Myan Tantawy, Women, Peace and Security Expert
Please Check Against Delivery.
Thank you, co-chairs. We listened carefully to the briefings from the Special Rapporteur, Ms. Boniadi and Dr. Ebadi today.
We are closely following the developments in Iran. At this time of unrest, we call for calm and we stress the need to exercise utmost restraint. Our deepest sympathy and condolences go out to all the families who are grieving, including of those spoken about today.
On these developments and others around the world, it is critical to recall that the sovereign state bears primary responsibility for the promotion and protection of human rights.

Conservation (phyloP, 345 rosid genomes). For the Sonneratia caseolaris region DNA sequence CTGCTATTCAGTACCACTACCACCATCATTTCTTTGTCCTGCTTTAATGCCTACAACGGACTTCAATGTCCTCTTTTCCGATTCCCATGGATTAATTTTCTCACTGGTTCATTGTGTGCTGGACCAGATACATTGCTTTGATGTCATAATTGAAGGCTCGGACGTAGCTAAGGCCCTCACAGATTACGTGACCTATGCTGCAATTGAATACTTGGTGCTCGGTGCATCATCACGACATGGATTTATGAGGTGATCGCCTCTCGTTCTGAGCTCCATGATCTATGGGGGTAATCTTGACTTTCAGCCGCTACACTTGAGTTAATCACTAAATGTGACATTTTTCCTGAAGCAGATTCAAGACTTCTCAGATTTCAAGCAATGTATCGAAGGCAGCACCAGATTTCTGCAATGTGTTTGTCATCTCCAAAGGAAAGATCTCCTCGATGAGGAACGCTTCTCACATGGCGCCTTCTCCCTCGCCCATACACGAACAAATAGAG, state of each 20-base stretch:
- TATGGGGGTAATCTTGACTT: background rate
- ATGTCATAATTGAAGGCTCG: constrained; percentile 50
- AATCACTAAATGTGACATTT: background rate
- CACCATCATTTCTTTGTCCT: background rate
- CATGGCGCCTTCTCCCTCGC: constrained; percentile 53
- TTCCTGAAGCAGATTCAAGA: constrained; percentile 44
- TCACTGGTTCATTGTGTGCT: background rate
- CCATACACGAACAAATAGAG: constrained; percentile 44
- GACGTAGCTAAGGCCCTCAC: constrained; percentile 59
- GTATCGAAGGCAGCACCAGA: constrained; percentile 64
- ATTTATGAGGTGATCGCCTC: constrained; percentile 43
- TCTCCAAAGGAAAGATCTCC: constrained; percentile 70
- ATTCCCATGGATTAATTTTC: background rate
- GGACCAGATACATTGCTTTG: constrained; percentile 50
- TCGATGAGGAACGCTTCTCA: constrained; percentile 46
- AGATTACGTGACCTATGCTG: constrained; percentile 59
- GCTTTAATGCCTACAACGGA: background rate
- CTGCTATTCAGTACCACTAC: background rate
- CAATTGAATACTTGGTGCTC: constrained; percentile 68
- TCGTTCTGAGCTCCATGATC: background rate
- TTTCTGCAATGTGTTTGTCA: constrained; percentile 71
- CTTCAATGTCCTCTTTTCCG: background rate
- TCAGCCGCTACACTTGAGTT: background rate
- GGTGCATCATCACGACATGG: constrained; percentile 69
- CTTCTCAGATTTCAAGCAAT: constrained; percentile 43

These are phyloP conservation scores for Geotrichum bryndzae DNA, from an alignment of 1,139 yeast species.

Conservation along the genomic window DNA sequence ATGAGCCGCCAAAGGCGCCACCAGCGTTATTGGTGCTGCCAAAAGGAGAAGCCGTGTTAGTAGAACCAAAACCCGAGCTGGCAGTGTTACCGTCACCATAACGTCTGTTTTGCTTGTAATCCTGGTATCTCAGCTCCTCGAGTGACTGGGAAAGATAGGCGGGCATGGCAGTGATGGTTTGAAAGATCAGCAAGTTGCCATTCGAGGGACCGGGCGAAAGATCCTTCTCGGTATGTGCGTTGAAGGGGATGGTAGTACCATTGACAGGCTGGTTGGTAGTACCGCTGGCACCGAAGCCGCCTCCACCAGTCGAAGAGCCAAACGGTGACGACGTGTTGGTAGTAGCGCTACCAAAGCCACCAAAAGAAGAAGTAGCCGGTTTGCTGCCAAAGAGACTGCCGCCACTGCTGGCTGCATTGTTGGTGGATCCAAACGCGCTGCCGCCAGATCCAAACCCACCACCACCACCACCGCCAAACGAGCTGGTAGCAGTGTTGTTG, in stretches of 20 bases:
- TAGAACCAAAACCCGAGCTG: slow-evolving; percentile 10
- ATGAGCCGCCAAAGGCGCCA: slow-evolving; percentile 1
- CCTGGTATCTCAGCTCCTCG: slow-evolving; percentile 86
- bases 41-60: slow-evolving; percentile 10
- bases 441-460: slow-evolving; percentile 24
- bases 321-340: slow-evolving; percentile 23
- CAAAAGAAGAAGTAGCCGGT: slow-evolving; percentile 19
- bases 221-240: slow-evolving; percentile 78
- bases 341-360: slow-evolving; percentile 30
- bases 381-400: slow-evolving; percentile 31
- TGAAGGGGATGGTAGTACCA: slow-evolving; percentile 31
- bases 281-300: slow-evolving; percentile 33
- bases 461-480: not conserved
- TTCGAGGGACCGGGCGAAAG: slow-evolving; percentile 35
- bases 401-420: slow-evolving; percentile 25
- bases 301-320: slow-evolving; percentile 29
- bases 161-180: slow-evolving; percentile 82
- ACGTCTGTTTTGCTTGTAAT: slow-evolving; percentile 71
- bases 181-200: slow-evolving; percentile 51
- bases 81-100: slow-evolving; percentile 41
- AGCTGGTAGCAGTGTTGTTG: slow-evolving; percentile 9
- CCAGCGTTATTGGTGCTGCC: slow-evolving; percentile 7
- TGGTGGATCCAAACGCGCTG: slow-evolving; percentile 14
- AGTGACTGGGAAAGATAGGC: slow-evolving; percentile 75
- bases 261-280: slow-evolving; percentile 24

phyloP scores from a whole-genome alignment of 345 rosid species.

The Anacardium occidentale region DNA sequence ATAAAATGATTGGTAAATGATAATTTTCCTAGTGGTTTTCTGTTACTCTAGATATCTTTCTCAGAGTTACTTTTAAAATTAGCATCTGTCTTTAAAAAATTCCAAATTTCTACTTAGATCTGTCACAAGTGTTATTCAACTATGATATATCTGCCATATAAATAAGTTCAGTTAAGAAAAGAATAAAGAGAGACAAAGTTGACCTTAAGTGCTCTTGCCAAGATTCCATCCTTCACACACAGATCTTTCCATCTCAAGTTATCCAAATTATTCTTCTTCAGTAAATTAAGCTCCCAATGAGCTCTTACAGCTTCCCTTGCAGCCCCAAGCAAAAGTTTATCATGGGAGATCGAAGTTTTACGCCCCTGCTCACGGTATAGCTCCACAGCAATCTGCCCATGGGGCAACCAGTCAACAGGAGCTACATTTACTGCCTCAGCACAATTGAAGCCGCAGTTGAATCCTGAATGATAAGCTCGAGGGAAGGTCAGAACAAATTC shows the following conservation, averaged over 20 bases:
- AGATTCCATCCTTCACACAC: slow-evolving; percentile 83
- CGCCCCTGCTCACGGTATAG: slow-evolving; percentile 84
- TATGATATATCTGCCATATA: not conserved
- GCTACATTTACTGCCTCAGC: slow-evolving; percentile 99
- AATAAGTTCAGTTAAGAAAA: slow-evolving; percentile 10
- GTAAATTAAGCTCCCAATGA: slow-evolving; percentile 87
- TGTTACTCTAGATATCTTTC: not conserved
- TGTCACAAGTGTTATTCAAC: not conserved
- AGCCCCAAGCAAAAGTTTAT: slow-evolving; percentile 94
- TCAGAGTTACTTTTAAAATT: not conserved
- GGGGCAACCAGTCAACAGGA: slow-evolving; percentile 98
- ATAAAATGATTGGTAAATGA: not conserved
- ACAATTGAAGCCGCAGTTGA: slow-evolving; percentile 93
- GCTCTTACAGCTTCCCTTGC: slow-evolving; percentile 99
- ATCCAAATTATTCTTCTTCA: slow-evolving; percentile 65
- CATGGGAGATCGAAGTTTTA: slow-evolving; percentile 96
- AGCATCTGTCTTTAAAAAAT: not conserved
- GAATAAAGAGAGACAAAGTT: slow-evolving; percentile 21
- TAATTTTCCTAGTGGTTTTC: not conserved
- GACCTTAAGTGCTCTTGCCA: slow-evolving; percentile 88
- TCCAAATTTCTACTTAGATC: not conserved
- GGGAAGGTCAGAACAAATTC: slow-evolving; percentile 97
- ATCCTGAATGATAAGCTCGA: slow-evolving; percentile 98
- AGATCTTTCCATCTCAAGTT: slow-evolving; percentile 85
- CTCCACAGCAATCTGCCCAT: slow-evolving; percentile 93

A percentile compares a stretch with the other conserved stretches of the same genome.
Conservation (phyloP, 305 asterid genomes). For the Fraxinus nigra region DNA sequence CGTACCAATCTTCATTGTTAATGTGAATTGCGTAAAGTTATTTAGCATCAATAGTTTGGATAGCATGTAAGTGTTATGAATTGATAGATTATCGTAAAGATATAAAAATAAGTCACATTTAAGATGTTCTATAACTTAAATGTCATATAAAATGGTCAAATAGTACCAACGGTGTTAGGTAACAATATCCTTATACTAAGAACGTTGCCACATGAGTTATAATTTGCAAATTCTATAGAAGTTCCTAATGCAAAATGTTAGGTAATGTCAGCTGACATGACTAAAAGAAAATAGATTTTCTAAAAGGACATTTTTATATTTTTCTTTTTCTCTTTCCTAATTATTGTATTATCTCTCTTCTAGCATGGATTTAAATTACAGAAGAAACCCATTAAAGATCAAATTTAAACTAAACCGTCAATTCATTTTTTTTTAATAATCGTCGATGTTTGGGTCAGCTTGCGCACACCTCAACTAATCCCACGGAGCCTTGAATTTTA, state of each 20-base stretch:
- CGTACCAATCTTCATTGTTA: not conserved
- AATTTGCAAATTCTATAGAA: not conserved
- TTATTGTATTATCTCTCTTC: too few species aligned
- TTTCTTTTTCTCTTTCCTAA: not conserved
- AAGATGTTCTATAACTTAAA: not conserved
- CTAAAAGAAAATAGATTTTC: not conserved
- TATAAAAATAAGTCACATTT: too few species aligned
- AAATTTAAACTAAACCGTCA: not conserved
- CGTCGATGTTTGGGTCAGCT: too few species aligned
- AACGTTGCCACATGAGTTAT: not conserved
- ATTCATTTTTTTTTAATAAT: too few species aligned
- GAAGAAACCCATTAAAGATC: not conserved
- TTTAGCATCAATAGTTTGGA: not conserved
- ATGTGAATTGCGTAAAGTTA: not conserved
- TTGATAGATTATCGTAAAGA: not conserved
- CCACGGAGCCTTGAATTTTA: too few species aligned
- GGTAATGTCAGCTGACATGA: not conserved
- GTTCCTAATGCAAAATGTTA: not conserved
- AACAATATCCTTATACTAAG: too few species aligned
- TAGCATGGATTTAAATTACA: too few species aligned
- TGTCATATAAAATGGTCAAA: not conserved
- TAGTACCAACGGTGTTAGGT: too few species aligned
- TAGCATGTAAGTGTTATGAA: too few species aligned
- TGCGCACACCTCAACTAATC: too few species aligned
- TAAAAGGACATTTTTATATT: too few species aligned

That said, across the globe, women’s rights and participation are nowhere near where they should be; and in every region of the world, decisions are made about women, without women and countless examples are overlooked. Restrictions on women – whatever they may be – are not an issue endemic to just one country, one region, one race or one religion; it is an epidemic of global proportions.
As we have heard, the number ”22” has a particular resonance. And just two weeks ago, the Security Council discussed the regression of women’s rights and gender equality in all corners of the world and their resilience to this. The achievements made for the recognition of gender equality and women’s rights will count for little if we do not have the conviction to follow through on our commitments. The rights of women and girls must be central to international peace and security and consistent in all our discussions.